The Damien High School science experiment set to rendezvous with the International Space Station (ISS) has been lost as a result of a the recent SpaceX rocket explosion in Cape Canaveral, Florida. The SpaceX Falcon rocket with Dragon Spacecraft successfully lifted off at 10:21am (EST), but exploded approximately two minutes into the flight, according to NASA officials. The Damien students who designed the experiment as part of the Student Spaceflight Experiments Program (SSEP) will still travel to Washington D.C. as scheduled to present their experiment at the Smithsonian Institution.
The team of students is comprised of Co-Principal Investigators: Garrett Souza, David Washington, Ashwin Balaji , Co-Investigator: Richard Conti and Collaborator: Aaditya Patel.
The experiment was set to investigate tardigrade cryptobiotic strategies in a microgravity environment. Tardigrades can, upon introduction to extreme environments, halt all metabolic processes in order to survive, through cryptobiosis. The students sought to investigate tardigrade cryptobiotic processes by measuring viability after exposure to a microgravity environment in an ametabolic state for a prolonged period. If capable of surviving exposure to microgravity, tardigrades may help us advance human space travel, such as expeditions covering greater distances and durations, as well as understand the evolutionary, possibly extraterrestrial, origins of the organism.
As participants in the Student Spaceflight Experiments Program, Damien students first had to learn about microgravity in their science classes. In groups, the students designed their own microgravity experiment and wrote a 5-page research proposal. In November, a committee of local scientists and alumni selected three Damien research proposals as finalists, which were then submitted to a national selection committee. This national selection committee selected one of the three proposed experiments for the June 2015 spaceflight.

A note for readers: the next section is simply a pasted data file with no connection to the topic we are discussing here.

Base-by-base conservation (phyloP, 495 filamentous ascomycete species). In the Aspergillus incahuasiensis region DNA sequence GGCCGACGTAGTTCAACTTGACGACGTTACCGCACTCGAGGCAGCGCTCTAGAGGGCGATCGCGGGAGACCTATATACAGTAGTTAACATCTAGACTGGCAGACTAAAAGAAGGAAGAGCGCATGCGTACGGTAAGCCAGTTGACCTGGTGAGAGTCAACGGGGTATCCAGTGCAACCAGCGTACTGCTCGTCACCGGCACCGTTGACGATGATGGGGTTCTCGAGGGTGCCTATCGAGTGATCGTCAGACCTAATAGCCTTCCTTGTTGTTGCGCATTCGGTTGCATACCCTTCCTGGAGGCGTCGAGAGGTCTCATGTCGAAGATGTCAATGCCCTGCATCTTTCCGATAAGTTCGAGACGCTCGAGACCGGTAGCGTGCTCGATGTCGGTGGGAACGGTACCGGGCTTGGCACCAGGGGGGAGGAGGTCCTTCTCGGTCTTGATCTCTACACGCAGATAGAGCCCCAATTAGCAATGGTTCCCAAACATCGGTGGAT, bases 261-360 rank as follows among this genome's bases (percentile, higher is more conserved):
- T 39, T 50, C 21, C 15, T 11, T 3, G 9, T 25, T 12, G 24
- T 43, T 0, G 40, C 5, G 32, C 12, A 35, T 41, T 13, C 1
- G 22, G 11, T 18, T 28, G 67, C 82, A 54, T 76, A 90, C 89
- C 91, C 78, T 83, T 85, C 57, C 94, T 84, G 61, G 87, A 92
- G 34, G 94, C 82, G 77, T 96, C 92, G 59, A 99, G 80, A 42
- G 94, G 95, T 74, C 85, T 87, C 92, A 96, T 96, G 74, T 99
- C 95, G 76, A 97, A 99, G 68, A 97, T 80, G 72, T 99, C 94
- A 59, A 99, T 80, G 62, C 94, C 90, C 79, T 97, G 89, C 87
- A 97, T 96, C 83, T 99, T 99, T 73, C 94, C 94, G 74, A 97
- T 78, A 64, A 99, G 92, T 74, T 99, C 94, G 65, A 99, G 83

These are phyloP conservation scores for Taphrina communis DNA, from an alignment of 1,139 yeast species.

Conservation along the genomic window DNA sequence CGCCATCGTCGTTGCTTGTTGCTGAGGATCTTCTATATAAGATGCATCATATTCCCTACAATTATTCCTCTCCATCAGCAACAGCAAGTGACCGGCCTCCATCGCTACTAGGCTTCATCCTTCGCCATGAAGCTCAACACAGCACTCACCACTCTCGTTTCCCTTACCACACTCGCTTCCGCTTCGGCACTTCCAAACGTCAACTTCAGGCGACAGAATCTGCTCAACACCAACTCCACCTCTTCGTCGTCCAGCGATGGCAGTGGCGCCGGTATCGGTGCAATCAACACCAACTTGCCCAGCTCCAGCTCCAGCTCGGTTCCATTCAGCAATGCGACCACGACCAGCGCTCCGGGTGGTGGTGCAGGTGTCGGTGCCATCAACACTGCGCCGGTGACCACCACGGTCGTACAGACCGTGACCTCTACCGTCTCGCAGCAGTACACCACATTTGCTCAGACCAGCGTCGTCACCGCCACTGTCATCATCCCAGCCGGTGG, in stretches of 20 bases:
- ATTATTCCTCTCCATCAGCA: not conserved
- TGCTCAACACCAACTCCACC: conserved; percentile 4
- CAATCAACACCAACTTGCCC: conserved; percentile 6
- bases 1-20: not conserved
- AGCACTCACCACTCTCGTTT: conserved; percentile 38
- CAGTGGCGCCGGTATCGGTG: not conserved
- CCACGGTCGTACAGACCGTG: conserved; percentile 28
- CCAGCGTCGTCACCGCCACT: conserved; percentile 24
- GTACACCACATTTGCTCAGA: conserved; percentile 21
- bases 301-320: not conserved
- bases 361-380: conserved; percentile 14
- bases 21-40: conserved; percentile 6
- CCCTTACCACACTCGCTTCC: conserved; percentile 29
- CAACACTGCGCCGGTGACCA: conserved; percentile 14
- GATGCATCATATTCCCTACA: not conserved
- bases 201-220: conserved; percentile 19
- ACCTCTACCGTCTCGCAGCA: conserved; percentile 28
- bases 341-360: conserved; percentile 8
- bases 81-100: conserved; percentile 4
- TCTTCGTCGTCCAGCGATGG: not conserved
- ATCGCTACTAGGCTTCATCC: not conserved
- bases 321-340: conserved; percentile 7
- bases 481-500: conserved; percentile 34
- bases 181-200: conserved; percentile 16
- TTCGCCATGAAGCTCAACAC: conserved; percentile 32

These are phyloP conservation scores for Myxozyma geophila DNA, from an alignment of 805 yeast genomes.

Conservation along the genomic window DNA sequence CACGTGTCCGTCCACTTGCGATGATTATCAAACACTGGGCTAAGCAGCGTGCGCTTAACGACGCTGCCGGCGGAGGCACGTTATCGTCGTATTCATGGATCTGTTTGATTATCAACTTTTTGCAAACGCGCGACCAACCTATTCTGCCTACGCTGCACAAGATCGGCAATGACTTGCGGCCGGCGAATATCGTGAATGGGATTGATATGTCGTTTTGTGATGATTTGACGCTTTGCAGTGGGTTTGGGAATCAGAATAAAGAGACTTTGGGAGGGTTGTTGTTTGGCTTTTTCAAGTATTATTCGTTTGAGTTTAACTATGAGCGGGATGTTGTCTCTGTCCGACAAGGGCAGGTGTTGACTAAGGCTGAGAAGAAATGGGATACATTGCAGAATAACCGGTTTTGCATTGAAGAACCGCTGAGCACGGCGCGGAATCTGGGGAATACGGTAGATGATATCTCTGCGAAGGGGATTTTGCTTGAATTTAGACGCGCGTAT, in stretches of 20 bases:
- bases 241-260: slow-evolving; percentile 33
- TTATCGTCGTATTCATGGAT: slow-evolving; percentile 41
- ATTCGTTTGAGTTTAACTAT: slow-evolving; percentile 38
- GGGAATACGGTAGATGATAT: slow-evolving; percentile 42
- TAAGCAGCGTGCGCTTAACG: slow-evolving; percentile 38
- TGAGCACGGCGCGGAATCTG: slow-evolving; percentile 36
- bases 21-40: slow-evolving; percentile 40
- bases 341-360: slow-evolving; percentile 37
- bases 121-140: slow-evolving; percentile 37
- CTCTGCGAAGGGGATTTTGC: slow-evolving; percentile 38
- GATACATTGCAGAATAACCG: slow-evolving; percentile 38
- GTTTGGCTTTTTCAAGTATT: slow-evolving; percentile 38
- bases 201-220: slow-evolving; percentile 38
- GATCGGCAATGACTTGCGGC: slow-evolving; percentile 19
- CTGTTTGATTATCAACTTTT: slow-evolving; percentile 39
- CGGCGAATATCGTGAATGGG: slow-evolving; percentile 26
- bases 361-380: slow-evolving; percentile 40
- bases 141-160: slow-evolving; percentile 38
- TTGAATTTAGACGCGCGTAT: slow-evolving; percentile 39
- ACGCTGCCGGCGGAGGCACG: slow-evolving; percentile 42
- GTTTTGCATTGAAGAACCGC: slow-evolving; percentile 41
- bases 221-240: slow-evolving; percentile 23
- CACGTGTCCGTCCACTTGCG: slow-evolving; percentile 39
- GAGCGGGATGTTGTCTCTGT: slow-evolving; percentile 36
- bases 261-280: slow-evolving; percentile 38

Damien’s participation in SSEP creates a valuable opportunity to engage students in real-world learning experiences. “As a school, we recognize the need to introduce and support high quality, inquiry based, hands-on science teaching for all our students,” said Charity Trojanowski, Co-Director of the Damien SSEP. “Through SSEP, we were given the opportunity to let the students become real scientists and partake in real science inquiry at the highest level. Our students have had the chance to do something every scientist dreams of doing.”
For more information on the launch, please visit the media page:
The generous donors who enabled Damien’s participation in the Student Spaceflight Experiments Program include Dr. James M. Lally (Joshua J. Simmons, ’08), William Saito ’87, Dr. Tas Dienes ’88, CASIS, and the Ahmanson Foundation.
The SSEP is a program of the National Center for Earth and Space Science Education, a non-profit organization that inspires the next generation of scientists and engineers in engaging their curiosity and intrigue. The SSEP is undertaken by the NCESSE in partnership with NanoRacks LLC. This on-orbit educational research opportunity is enabled through NanoRacks LLC, which is working in partnership with NASA under a Space Act Agreement as part of the utilization of the International Space Station as a National Laboratory.
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